Major Areas of Research
- Influenza pathogenesis
- Animal models of influenza infection
- Influenza virus genomics and evolution
- Viral surveillance
- Influenza diagnostics
- Clinical influenza research
The Viral Pathogenesis and Evolution Section seeks to address fundamental questions of influenza virus pathogenesis in different animal hosts, including the mapping of viral virulence factors and mutations associated with host adaptation, as well as characterizing the host response to infection. The role of secondary bacterial infections in influenza infection is being examined. Experiments are also being performed to evaluate novel therapeutics for the treatment of severe influenza and to evaluate the significance of heterosubtypic and heterotypic immunity to influenza viral antigens.
The section studies viral evolution and fitness through the development of improved viral surveillance and genomics. These efforts employ both in vitro assays and experimental animal model systems. These studies seek to understand the dynamics of viral evolution in different hosts, including birds, mammals, and the evolutionary dynamics of human pandemic and seasonal influenza viruses.
Since completing the sequencing of the 1918 pandemic viral genome, the section has maintained an interest in archaevirology and is seeking to characterize pre- and post-1918 influenza virus genomes from archival samples.
The section also performs translational research involving clinical trials addressing pandemic and seasonal influenza viral infections in patients with and without immunocompromise. These investigations include characterization of the development of antiviral resistance mutations, intra-host viral evolution, and characterization of the host immune response. Postmortem examinations of lung tissue from fatal cases of pandemic and seasonal influenza are employed to understand the development of severe influenza viral disease in humans. The section has recently begun a human volunteer influenza virus challenge study. Finally, the section continues to develop novel molecular genetic assays for influenza viruses for diagnosis, surveillance, and mutation screening.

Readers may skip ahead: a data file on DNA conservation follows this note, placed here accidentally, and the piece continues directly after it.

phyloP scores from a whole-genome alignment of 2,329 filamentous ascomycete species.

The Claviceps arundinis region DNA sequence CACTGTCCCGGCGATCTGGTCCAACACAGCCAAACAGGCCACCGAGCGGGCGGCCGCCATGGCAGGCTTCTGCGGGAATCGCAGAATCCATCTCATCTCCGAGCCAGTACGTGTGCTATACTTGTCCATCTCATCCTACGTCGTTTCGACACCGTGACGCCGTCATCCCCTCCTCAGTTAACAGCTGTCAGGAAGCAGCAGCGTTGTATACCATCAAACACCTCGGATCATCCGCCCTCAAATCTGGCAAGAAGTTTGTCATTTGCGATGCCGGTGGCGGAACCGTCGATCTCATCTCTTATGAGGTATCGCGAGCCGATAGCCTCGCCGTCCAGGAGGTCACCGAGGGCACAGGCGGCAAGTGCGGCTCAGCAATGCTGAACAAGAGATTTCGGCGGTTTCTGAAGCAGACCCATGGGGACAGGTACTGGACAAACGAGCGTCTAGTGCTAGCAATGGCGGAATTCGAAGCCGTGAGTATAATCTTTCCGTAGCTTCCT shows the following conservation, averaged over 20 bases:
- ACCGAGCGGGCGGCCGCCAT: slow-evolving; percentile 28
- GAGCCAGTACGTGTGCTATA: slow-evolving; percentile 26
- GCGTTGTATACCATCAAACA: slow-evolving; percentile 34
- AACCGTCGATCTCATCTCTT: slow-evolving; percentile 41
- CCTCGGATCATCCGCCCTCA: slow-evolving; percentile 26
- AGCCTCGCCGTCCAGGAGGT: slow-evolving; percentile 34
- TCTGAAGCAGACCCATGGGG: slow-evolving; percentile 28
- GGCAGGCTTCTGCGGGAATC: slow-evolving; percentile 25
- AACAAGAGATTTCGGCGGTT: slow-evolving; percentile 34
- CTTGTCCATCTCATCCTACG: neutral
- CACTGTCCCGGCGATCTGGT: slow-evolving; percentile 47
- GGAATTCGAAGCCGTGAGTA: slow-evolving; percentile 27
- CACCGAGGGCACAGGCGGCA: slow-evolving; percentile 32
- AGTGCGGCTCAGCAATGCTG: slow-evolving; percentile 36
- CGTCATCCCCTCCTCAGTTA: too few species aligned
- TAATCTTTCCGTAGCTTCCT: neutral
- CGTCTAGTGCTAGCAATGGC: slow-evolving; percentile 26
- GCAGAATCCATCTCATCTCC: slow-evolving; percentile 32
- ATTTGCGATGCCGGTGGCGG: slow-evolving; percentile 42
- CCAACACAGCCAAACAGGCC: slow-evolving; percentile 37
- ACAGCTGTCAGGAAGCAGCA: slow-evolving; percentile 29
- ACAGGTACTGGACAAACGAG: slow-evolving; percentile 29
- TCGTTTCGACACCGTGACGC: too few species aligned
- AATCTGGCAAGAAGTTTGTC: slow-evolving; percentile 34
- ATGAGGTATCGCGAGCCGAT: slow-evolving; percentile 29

Together, such investigations will help shed light on the emergence, evolution, and severity of influenza pandemics as well as seasonal influenza.
Dr. Taubenberger received a B.S. in biology from George Mason University in 1982. He earned his medical degree in 1986 and his Ph.D. in 1987, both from the Medical College of Virginia. He completed a residency in pathology at the National Cancer Institute and holds dual board certifications in anatomic pathology and in molecular genetic pathology from the American Board of Pathology and the American Board of Medical Genetics. Prior to coming to NIAID in 2006, he served as chair of the Department of Molecular Pathology at the Armed Forces Institute of Pathology in Washington, DC, a position he held since 1994. Dr. Taubenberger’s research interests include influenza virus biology, evolution, pathophysiology, and surveillance. He also has clinical interests in the development and implementation of molecular diagnostic assays for neoplasia and infectious diseases.
- American Society for Microbiology
- American Academy of Microbiology
- Association of American Physicians
Rani Athota; Tyler Bristol; Lindsay Czajkowski; Amanda Donaldson; Alison Han; Gerry Jin; John Kash; Jessica Manning; Matthew Memoli, M.D., M.S.; Jaekeun Park; Li Qi, Ph.D.; Angela Rosas; Susan Reed; Louis Schwartzman; Yongli Xiao; Xingdong Yang
Memoli MJ, Bristol T, Proudfoot KE, Sally Davis A, Dunham EJ, Taubenberger JK. In vivo evaluation of pathogenicity and transmissibility of influenza A(H1N1)pdm09 hemagglutinin receptor binding domain 222 intrahost variants isolated from a single immunocompromised patient. Virology. 2012 Jun 20;428(1):21-9.
Morens DM, Taubenberger JK. 1918 influenza, a puzzle with missing pieces. Emerg Infect Dis. 2012 Feb;18(2):332-5.
Kash JC, Walters KA, Davis AS, Sandouk A, Schwartzman LM, Jagger BW, Chertow DS, Li Q, Kuestner RE, Ozinsky A, Taubenberger JK. Lethal synergism of 2009 pandemic H1N1 influenza virus and Streptococcus pneumoniae coinfection is associated with loss of murine lung repair responses. MBio. 2011 Sep 20;2(5).
Sheng ZM, Chertow DS, Ambroggio X, McCall S, Przygodzki RM, Cunningham RE, Maximova OA, Kash JC, Morens DM, Taubenberger JK. Autopsy series of 68 cases dying before and during the 1918 influenza pandemic peak. Proc Natl Acad Sci U S A. 2011 Sep 27;108(39):16416-21.
Taubenberger JK, Kash JC. Insights on influenza pathogenesis from the grave. Virus Res. 2011 Dec;162(1-2):2-7.
Morens DM, Taubenberger JK. Pandemic influenza: certain uncertainties. Rev Med Virol. 2011 Jun 27.